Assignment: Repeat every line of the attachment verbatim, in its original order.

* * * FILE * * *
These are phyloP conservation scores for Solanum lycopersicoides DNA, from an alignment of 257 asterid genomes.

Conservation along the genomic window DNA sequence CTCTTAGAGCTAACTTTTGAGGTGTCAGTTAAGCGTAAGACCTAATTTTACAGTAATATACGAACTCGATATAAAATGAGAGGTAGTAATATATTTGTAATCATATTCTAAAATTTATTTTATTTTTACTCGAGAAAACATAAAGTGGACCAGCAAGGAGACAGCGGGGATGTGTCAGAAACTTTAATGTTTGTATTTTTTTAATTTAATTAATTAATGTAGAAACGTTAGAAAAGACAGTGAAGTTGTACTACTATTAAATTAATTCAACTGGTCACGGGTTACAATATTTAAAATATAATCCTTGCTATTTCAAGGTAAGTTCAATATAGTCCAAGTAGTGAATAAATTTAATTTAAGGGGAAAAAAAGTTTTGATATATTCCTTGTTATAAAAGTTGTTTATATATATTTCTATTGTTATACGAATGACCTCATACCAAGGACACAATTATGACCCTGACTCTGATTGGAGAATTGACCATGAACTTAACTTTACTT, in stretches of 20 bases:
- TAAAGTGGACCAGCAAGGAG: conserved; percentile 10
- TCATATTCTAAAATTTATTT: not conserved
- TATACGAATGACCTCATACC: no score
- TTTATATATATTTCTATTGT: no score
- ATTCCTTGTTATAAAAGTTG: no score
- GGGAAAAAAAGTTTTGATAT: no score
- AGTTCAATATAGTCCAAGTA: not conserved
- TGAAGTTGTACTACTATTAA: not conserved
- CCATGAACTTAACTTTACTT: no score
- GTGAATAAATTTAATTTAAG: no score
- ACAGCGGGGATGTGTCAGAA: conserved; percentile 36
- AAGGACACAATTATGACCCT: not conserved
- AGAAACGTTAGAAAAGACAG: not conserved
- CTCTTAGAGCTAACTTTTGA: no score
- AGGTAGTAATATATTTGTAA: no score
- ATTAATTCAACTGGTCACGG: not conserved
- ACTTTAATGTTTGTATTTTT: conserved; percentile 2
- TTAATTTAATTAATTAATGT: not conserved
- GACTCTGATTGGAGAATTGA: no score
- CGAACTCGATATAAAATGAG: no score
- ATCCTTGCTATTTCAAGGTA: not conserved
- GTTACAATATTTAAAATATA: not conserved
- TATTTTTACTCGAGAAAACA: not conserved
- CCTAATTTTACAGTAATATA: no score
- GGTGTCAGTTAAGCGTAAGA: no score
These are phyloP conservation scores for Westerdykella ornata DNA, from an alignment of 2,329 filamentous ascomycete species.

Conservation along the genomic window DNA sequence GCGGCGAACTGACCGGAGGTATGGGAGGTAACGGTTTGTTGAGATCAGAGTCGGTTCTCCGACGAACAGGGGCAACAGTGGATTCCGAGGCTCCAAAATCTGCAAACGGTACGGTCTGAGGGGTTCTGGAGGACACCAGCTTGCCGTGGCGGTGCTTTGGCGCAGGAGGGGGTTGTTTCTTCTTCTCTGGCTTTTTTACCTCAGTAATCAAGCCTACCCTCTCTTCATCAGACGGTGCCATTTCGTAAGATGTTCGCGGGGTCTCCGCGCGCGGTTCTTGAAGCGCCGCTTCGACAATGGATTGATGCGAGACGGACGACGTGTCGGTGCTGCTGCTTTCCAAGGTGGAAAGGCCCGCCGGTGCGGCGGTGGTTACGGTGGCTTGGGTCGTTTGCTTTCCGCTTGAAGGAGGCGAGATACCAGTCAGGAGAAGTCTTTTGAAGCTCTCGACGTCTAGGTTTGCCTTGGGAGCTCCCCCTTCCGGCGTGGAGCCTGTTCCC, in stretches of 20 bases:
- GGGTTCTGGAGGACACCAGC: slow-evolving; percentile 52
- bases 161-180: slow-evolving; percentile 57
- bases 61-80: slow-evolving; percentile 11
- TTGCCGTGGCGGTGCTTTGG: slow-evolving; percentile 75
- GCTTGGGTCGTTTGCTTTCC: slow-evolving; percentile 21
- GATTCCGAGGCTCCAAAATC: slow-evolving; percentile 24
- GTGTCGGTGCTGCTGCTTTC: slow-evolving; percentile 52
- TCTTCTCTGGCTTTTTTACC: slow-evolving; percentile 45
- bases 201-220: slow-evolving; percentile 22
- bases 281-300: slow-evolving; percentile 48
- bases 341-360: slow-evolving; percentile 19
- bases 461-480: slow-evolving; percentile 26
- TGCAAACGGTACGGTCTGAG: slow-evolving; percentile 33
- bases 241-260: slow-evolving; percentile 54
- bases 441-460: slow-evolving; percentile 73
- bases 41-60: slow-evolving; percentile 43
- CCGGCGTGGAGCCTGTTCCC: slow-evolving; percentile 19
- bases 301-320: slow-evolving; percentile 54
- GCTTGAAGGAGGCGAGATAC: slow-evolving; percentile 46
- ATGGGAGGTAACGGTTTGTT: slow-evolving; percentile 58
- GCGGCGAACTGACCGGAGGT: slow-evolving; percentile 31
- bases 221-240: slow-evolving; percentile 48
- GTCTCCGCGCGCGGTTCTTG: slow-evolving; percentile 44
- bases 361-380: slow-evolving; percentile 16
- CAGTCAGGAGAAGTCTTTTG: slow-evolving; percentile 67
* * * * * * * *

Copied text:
These are phyloP conservation scores for Solanum lycopersicoides DNA, from an alignment of 257 asterid genomes.

Conservation along the genomic window DNA sequence CTCTTAGAGCTAACTTTTGAGGTGTCAGTTAAGCGTAAGACCTAATTTTACAGTAATATACGAACTCGATATAAAATGAGAGGTAGTAATATATTTGTAATCATATTCTAAAATTTATTTTATTTTTACTCGAGAAAACATAAAGTGGACCAGCAAGGAGACAGCGGGGATGTGTCAGAAACTTTAATGTTTGTATTTTTTTAATTTAATTAATTAATGTAGAAACGTTAGAAAAGACAGTGAAGTTGTACTACTATTAAATTAATTCAACTGGTCACGGGTTACAATATTTAAAATATAATCCTTGCTATTTCAAGGTAAGTTCAATATAGTCCAAGTAGTGAATAAATTTAATTTAAGGGGAAAAAAAGTTTTGATATATTCCTTGTTATAAAAGTTGTTTATATATATTTCTATTGTTATACGAATGACCTCATACCAAGGACACAATTATGACCCTGACTCTGATTGGAGAATTGACCATGAACTTAACTTTACTT, in stretches of 20 bases:
- TAAAGTGGACCAGCAAGGAG: conserved; percentile 10
- TCATATTCTAAAATTTATTT: not conserved
- TATACGAATGACCTCATACC: no score
- TTTATATATATTTCTATTGT: no score
- ATTCCTTGTTATAAAAGTTG: no score
- GGGAAAAAAAGTTTTGATAT: no score
- AGTTCAATATAGTCCAAGTA: not conserved
- TGAAGTTGTACTACTATTAA: not conserved
- CCATGAACTTAACTTTACTT: no score
- GTGAATAAATTTAATTTAAG: no score
- ACAGCGGGGATGTGTCAGAA: conserved; percentile 36
- AAGGACACAATTATGACCCT: not conserved
- AGAAACGTTAGAAAAGACAG: not conserved
- CTCTTAGAGCTAACTTTTGA: no score
- AGGTAGTAATATATTTGTAA: no score
- ATTAATTCAACTGGTCACGG: not conserved
- ACTTTAATGTTTGTATTTTT: conserved; percentile 2
- TTAATTTAATTAATTAATGT: not conserved
- GACTCTGATTGGAGAATTGA: no score
- CGAACTCGATATAAAATGAG: no score
- ATCCTTGCTATTTCAAGGTA: not conserved
- GTTACAATATTTAAAATATA: not conserved
- TATTTTTACTCGAGAAAACA: not conserved
- CCTAATTTTACAGTAATATA: no score
- GGTGTCAGTTAAGCGTAAGA: no score
These are phyloP conservation scores for Westerdykella ornata DNA, from an alignment of 2,329 filamentous ascomycete species.

Conservation along the genomic window DNA sequence GCGGCGAACTGACCGGAGGTATGGGAGGTAACGGTTTGTTGAGATCAGAGTCGGTTCTCCGACGAACAGGGGCAACAGTGGATTCCGAGGCTCCAAAATCTGCAAACGGTACGGTCTGAGGGGTTCTGGAGGACACCAGCTTGCCGTGGCGGTGCTTTGGCGCAGGAGGGGGTTGTTTCTTCTTCTCTGGCTTTTTTACCTCAGTAATCAAGCCTACCCTCTCTTCATCAGACGGTGCCATTTCGTAAGATGTTCGCGGGGTCTCCGCGCGCGGTTCTTGAAGCGCCGCTTCGACAATGGATTGATGCGAGACGGACGACGTGTCGGTGCTGCTGCTTTCCAAGGTGGAAAGGCCCGCCGGTGCGGCGGTGGTTACGGTGGCTTGGGTCGTTTGCTTTCCGCTTGAAGGAGGCGAGATACCAGTCAGGAGAAGTCTTTTGAAGCTCTCGACGTCTAGGTTTGCCTTGGGAGCTCCCCCTTCCGGCGTGGAGCCTGTTCCC, in stretches of 20 bases:
- GGGTTCTGGAGGACACCAGC: slow-evolving; percentile 52
- bases 161-180: slow-evolving; percentile 57
- bases 61-80: slow-evolving; percentile 11
- TTGCCGTGGCGGTGCTTTGG: slow-evolving; percentile 75
- GCTTGGGTCGTTTGCTTTCC: slow-evolving; percentile 21
- GATTCCGAGGCTCCAAAATC: slow-evolving; percentile 24
- GTGTCGGTGCTGCTGCTTTC: slow-evolving; percentile 52
- TCTTCTCTGGCTTTTTTACC: slow-evolving; percentile 45
- bases 201-220: slow-evolving; percentile 22
- bases 281-300: slow-evolving; percentile 48
- bases 341-360: slow-evolving; percentile 19
- bases 461-480: slow-evolving; percentile 26
- TGCAAACGGTACGGTCTGAG: slow-evolving; percentile 33
- bases 241-260: slow-evolving; percentile 54
- bases 441-460: slow-evolving; percentile 73
- bases 41-60: slow-evolving; percentile 43
- CCGGCGTGGAGCCTGTTCCC: slow-evolving; percentile 19
- bases 301-320: slow-evolving; percentile 54
- GCTTGAAGGAGGCGAGATAC: slow-evolving; percentile 46
- ATGGGAGGTAACGGTTTGTT: slow-evolving; percentile 58
- GCGGCGAACTGACCGGAGGT: slow-evolving; percentile 31
- bases 221-240: slow-evolving; percentile 48
- GTCTCCGCGCGCGGTTCTTG: slow-evolving; percentile 44
- bases 361-380: slow-evolving; percentile 16
- CAGTCAGGAGAAGTCTTTTG: slow-evolving; percentile 67